I don’t like the idea of clearing the states, because, even though my modem/router should get another new external ip address every time the connection hangs/dies, it often gets the same ip. If i didn’t cleared the states, the connection might resume nicely, depending on how much time it took to re-establish the internet connection. This way I let things “die” naturally. Just by creating a new route, with higher priority to “cancel” the multipath routing, works very nice to effectively let the states die. When the isp connection gets back, simple delete this higher priority route created and things get back to the way they were.

      • Regarding ifstated, the setup above is exactly what I use in production and it’s enough for me. Static IPs, I don’t have control over whatever the next uplink device is, so I don’t need it to do anything other than redirect traffic. I’m not skilled in any kind of programming that can do threads, so can’t help there. I’d probably just use shell scripts anyway :). That’s why I kill the states too, since the ISPs are pretty stable if something goes wrong it’s likely gonna be serious and it won’t get fixed right away.

        The real pf.conf however is a bit more complicated, some connections need to go out through the main interface so I always see higher traffic there. But, reading RFC2992, as far as I understand it, the load balancing isn’t done per packet, but per connection / flow as much as possible, meaning that once a connection is established on one interface it tries to keep it going on that one. Since not all connections are created equal, downloading a large file will produce more traffic than reading a webpage, the ammount of traffic on each interface is likely to be different.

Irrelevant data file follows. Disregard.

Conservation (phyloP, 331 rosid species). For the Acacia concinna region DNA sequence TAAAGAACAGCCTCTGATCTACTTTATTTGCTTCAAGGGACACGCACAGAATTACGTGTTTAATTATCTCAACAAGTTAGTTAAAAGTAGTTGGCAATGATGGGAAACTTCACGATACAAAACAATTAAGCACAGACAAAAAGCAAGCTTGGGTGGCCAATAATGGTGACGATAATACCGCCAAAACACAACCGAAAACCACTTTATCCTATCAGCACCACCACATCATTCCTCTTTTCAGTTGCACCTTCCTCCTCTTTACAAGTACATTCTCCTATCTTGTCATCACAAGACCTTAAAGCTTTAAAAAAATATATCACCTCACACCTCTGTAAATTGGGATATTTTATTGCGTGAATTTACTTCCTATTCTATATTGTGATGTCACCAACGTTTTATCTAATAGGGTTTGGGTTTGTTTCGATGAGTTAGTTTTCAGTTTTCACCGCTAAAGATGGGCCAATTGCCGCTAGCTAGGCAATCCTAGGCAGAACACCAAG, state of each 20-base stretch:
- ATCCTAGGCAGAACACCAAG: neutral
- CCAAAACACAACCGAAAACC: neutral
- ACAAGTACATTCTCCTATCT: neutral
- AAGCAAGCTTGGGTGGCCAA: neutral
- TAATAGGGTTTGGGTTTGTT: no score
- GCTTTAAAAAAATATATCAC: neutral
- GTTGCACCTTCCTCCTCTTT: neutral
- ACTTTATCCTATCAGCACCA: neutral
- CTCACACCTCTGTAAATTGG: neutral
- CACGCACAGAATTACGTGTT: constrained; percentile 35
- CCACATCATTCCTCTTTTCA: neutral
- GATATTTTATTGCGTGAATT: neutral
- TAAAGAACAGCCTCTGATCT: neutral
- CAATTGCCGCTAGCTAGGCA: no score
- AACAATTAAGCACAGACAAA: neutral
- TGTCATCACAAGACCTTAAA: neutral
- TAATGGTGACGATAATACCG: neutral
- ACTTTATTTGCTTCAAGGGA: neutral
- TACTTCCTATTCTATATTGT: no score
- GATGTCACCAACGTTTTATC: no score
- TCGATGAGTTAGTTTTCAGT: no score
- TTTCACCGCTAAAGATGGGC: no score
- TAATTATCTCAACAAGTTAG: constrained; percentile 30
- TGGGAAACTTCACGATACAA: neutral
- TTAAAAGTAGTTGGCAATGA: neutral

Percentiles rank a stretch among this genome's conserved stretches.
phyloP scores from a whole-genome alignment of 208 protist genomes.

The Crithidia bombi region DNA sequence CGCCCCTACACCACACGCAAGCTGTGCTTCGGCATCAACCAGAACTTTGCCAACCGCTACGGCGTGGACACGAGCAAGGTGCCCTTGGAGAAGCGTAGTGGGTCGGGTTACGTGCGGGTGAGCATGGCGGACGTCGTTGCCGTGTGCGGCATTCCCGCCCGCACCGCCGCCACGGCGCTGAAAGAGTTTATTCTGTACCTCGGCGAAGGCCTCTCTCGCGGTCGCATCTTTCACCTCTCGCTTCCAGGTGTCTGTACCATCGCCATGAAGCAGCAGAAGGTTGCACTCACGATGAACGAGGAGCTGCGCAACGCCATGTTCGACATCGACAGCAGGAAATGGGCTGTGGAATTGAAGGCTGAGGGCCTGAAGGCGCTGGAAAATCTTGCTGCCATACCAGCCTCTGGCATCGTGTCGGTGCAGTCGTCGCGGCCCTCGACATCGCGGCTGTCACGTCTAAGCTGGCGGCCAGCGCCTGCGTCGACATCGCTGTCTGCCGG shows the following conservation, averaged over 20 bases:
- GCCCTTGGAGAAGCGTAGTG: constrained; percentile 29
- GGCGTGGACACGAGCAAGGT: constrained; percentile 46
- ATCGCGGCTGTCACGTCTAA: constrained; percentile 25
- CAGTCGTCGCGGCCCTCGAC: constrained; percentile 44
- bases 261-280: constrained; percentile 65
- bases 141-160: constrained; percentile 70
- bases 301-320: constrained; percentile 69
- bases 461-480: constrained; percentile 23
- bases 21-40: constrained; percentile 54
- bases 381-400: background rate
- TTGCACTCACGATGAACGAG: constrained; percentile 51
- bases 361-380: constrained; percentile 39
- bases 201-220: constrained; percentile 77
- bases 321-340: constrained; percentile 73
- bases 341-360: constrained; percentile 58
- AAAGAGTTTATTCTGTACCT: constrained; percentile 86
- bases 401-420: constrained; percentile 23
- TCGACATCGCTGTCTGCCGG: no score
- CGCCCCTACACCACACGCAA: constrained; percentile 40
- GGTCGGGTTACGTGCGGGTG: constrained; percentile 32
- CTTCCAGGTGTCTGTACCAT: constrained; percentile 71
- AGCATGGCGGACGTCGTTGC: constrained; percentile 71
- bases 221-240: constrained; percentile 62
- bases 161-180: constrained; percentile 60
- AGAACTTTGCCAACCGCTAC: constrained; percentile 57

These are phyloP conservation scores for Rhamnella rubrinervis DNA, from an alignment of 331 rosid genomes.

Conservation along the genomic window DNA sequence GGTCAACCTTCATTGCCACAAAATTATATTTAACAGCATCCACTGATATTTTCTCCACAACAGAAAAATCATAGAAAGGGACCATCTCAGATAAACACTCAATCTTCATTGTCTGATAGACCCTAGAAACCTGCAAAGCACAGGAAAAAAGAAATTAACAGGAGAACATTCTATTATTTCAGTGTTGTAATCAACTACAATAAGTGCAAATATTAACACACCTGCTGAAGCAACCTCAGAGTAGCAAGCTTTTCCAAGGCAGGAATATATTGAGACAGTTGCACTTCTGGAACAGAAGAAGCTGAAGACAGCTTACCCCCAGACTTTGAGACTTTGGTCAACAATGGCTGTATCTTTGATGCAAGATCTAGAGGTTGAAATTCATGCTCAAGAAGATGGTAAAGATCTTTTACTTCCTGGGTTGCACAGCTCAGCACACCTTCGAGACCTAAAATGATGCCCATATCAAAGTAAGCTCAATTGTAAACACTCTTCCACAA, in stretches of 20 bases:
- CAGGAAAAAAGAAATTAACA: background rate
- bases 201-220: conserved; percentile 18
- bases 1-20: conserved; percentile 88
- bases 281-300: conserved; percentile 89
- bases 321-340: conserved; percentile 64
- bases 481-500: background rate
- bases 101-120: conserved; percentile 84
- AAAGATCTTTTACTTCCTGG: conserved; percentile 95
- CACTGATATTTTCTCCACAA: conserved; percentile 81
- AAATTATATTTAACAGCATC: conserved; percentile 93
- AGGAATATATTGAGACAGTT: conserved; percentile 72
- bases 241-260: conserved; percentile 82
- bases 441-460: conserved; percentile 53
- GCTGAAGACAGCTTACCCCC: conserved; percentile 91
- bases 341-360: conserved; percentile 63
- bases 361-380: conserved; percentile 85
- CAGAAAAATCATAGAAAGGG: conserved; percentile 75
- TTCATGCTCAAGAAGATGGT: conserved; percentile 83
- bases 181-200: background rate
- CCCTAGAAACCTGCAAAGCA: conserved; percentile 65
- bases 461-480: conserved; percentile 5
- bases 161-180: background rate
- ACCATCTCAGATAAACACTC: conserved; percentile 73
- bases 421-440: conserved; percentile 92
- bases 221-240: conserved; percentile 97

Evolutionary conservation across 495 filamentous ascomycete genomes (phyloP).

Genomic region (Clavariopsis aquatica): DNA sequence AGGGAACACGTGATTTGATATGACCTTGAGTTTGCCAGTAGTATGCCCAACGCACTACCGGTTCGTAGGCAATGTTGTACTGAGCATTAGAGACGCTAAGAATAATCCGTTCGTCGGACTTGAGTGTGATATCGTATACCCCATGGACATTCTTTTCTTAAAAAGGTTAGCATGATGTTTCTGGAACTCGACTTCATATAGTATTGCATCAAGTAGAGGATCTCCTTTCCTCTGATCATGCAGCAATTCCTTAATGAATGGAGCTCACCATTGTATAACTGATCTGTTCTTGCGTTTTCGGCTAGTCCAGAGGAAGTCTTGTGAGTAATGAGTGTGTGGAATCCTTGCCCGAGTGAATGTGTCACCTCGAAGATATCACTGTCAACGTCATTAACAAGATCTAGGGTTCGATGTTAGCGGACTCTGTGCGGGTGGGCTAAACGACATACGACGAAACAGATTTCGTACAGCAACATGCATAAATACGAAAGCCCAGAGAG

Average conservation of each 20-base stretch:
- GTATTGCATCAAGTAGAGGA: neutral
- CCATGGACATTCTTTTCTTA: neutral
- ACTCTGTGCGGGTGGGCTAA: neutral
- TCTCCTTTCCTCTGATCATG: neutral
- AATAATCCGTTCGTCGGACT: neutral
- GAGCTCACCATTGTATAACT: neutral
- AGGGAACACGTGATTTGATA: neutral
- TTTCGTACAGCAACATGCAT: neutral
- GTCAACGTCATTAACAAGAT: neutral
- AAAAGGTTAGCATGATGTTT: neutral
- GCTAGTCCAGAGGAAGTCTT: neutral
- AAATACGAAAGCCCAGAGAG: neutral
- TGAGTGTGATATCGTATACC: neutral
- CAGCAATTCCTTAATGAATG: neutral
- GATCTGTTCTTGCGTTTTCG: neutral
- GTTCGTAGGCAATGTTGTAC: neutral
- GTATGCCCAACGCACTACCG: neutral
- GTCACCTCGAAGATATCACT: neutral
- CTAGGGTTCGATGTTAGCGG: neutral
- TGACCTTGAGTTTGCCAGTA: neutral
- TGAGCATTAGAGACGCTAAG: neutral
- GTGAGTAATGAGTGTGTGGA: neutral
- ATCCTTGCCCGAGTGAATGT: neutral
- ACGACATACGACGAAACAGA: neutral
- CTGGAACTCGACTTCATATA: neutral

Depending on how DHCP is implemented, the modem probably tries to get the same IP it had before it hanged, if it’s still free the server likely accepts the request, that’s why it’ll often keep the address.

        One thing I noticed lately is that youtube videos sometimes return “an error has occured”, even though after refreshing the page several times it might work. I think it might be related to multipath, but I’ve yet to investigate.

  3. Just a test, for hidden tags or < and > in source code:

    match out log on $ext1_if from nat-to $ext1_nat

    because there is some missing parts of scripts.

  4. ok, let’s try with pf.conf:

    # pf.conf
    # See pf.conf(5) for syntax and examples.
    # Remember to set net.inet.ip.forwarding=1 and/or net.inet6.ip6.forwarding=1
    # in /etc/sysctl.conf if packets are to be forwarded between interfaces.

    ### MACROS

    include "/etc/netconf/ifdef.conf"

    # ports open to the outside on this host (the firewall)
    fw_tcp_ports = "{ 22 }"
    # the range is for traceroute
    fw_udp_ports = "{ 33433:33626 }"
    # what kind of ICMP is allowed in. everything is allowed out.
    # ecoreq - RFC 792
    # unreach - RFC 1122
    # trace - might aswell
    icmp_types = "{ echoreq, unreach, trace }"

    # webserver
    www_tcp_ports="{ http, https }"
    #www_udp_ports=" { } "
    # mail
    email_tcp_ports=" { domain, smtp, smtps, pop3, pop3s, imap, imaps, https } "
    email_udp_ports=" { domain } "

    ### TABLES
    table <rfc1918> const {,, }
    table <NoRouteIPs> const {,,, \,,, \, }